I've never quite seen anything like this, to be honest. Most quality teams have key lineups they can lean on, but Houston gets random contributions without a lot of consistency from their top lineups. 

The key to making the Cougars go seems to be Armoni Brooks. Brooks plays over 30 minutes per game, and has played over 80% of the time against Quad 1 teams. Houston has actually been outscored when Brooks sits, losing by 16 points in 125 possessions. Of the three core Cougars (Brooks, Davis, Robinson), Houston has a negative plus/minus only when Brooks sits. Kentucky will need to capitalize on the minutes when he is out of the game, as Houston loses much of what makes them special. When Brooks sits, opponents post a solid 51% eFG%, Houston turns the ball over on 22% of their possessions, and they only get 63% of their opponents' misses. To make matters worse, the majority of these minutes are played against 3 or fewer opposing starters, so Houston is falling apart against opponents' benches when Brooks sits. This was most pronounced against Houston's highest rated opponent, LSU; when Brooks sat, Houston was outscored by 10 points in 15 possessions. They recovered enough to win by 6, but that's quite a hole to dig.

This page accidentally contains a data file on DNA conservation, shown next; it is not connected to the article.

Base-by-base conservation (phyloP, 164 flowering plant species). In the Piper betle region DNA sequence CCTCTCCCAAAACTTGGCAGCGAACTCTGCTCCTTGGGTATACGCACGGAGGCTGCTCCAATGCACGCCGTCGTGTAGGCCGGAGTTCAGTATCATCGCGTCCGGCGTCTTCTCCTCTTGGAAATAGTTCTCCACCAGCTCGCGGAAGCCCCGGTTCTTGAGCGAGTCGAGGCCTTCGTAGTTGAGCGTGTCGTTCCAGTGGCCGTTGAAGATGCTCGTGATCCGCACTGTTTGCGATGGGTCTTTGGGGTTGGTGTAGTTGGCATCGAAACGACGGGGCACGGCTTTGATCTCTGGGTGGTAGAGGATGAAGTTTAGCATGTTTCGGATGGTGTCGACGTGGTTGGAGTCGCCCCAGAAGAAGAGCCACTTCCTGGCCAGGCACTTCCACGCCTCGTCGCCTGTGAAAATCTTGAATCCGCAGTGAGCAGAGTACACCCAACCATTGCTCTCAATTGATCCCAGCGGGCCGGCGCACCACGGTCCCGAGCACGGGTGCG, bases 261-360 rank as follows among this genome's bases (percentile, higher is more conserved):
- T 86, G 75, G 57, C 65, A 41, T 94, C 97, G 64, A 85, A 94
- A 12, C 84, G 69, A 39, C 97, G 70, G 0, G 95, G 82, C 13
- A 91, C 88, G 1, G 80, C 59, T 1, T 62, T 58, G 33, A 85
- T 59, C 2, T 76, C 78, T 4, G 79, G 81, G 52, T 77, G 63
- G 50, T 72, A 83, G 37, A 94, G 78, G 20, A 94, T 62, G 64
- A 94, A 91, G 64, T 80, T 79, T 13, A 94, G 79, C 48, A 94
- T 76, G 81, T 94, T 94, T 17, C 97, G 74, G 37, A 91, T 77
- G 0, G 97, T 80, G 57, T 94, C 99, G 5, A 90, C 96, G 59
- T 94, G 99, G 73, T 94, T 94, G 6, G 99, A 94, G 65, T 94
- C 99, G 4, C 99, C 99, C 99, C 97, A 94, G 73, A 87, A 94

The Cougars' defense gets even better late...but they don't capitalize

Houston's tough defense gets even better at the end of games. During the first 30 minutes of games, Houston allows opponents an eFG% of 46%. During the final 10 minutes, this plummets to 37%. Opponents hit only 22% of their threes during this final stretch. It's not just an issue of beating up on opponents in garbage time; when games are within 10 points either way in the last 10 minutes, Houston's opponents have an eFG% of 36%. 

This defense comes with a trade-off, however, Houston posts an eFG% of 44% themselves during the last 10 minutes of close games, and collect only 28% of their own misses and 68% of opponents'. This leads to Houston being outscored by 10 points in 116 possessions.